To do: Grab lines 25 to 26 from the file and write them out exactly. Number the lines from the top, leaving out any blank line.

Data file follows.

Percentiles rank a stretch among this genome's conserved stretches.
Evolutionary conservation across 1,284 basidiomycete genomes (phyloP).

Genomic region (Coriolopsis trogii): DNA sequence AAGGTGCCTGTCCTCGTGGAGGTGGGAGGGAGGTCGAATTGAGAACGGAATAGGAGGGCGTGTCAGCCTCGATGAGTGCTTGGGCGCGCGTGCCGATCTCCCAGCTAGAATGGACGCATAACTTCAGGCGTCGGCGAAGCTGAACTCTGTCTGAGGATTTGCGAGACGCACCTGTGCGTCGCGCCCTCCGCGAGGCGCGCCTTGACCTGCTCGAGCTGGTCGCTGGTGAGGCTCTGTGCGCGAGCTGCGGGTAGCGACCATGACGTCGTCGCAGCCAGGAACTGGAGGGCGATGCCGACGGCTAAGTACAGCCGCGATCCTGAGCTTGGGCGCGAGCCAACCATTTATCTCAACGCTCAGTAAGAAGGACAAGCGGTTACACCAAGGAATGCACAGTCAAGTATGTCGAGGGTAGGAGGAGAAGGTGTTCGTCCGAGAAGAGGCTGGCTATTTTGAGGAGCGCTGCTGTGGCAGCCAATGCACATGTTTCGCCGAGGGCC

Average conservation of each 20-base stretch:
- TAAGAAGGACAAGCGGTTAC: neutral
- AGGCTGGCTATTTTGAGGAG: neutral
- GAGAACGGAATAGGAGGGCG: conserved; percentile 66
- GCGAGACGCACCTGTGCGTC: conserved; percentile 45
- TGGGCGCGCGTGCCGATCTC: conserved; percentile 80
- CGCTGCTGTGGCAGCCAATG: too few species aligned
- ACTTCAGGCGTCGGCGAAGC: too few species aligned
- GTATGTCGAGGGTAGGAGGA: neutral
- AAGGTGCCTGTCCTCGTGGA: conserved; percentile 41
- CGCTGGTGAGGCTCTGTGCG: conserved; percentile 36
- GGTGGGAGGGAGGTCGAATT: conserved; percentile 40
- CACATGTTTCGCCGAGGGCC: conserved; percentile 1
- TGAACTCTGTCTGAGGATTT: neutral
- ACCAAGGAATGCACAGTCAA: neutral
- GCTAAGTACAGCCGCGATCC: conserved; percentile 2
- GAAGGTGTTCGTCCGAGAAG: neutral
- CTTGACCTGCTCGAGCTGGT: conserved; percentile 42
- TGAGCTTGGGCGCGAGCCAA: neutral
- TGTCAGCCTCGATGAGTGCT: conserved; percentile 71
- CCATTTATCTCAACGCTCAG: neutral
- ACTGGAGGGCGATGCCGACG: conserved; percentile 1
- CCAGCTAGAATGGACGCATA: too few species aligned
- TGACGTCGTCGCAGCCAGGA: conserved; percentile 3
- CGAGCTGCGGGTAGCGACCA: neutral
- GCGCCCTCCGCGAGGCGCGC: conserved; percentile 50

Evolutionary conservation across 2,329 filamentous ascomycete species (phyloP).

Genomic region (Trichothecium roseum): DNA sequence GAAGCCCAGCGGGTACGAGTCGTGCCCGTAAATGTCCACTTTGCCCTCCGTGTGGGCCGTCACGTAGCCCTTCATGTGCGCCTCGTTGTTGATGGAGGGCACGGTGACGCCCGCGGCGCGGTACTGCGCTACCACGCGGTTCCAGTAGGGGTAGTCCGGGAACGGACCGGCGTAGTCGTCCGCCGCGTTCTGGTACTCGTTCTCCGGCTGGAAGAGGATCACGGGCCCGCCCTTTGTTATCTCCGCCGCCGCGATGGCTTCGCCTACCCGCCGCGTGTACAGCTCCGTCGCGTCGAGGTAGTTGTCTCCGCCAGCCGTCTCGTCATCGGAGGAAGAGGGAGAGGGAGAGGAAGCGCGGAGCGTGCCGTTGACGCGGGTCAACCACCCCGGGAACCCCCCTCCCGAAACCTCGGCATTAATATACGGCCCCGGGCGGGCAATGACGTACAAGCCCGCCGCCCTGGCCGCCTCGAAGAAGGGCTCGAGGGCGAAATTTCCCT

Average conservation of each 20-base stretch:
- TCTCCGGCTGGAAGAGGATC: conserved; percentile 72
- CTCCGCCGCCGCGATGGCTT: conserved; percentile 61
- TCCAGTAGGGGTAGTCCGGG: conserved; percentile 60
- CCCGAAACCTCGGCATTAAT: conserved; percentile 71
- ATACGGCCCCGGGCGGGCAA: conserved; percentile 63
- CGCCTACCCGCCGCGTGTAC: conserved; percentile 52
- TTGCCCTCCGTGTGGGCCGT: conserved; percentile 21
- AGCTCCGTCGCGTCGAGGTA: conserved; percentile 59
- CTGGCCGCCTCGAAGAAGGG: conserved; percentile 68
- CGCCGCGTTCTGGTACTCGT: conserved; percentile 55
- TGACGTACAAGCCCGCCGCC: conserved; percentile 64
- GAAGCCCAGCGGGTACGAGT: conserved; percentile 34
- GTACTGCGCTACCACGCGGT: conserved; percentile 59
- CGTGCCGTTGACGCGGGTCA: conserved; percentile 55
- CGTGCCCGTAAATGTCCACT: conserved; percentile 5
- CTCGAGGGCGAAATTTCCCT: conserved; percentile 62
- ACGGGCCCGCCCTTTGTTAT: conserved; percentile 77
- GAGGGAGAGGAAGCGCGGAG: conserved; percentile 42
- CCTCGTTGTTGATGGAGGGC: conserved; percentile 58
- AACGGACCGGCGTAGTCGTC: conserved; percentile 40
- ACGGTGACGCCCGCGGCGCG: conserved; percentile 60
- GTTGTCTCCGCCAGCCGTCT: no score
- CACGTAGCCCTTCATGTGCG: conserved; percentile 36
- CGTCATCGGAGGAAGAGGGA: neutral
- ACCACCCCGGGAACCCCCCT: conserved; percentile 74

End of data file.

- ACTGGAGGGCGATGCCGACG: conserved; percentile 1
- CCAGCTAGAATGGACGCATA: too few species aligned